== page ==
It seems with every new Google update, the emphasis on keywords is slightly tweaked. Google is continually improving its indexing system in order to determine the relevance of your content to the words you are using. This is called semantic search. With semantic search, the search engine analyzes the meaning of words and the relationship between word phrases in order to deliver more accurate search results.
But has web writing changed? Not if you’ve followed Google’s advice to “Write for readers first and search engines second,” which has been Google’s mantra for years. Keywords are still important, because they give you a way to research your target audience and understand what they want and need.
Start by learning your customer’s vocabulary. Read broadly across their industry, visit blogs and news sites that they use, and listen to the conversations people in your target market are having online.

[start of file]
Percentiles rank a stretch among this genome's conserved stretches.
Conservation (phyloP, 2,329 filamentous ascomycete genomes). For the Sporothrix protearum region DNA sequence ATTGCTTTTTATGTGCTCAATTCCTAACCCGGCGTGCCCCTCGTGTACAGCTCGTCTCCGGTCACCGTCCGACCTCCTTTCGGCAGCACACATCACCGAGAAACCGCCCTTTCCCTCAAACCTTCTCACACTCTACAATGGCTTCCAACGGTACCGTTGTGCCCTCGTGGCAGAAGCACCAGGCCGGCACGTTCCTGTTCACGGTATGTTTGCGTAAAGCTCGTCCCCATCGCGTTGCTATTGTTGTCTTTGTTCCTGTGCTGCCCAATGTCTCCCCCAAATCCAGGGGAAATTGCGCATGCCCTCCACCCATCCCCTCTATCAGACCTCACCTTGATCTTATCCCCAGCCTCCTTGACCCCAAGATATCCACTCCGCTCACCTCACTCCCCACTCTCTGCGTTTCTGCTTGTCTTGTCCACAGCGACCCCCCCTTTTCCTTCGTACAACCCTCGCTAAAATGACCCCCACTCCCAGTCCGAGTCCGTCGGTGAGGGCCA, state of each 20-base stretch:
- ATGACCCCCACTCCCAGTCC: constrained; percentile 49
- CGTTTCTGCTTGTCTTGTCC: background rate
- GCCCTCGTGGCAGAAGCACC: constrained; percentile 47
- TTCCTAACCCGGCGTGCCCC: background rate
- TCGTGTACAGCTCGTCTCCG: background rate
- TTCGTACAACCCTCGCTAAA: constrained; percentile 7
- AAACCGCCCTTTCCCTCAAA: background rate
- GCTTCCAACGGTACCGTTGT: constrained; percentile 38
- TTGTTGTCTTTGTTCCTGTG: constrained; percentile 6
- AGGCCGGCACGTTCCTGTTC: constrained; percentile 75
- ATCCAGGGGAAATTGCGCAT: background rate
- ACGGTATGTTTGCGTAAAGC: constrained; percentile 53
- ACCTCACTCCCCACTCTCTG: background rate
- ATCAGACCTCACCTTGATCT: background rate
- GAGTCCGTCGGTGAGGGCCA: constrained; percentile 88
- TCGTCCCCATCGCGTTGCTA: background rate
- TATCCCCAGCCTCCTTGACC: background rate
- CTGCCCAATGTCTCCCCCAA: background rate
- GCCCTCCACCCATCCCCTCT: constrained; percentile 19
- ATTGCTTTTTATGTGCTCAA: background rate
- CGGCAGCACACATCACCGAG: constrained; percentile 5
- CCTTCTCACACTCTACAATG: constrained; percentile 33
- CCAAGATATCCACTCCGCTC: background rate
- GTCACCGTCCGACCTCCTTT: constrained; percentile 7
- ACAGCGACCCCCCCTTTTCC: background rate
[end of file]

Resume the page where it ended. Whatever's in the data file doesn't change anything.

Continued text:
Revisit your reader profile and generate a list of keywords from your reader’s viewpoint. Find out what they really care about and why. And, to risk a cliche because it is important, what keeps them up at night? What are their biggest pain points? Conduct a survey if you have a way to do that.
Try entering the keywords into twitter’s search field to see what people are saying on those topics. LinkedIn is also a great resource for doing buyer research. Read executive profiles of companies in your industry.
Now that you have a list of topics that is highly targeted to your ideal reader, you can plan your content. A series of related blog posts works very well for using related keywords, which enhances the semantic relevance of your content.
Most of your on-page optimization is already done for you too. When your content is rich with relevant and related phrases to your audience-derived topics, you can just replace or add a word here and there to emphasize certain keywords where it sounds natural to do so.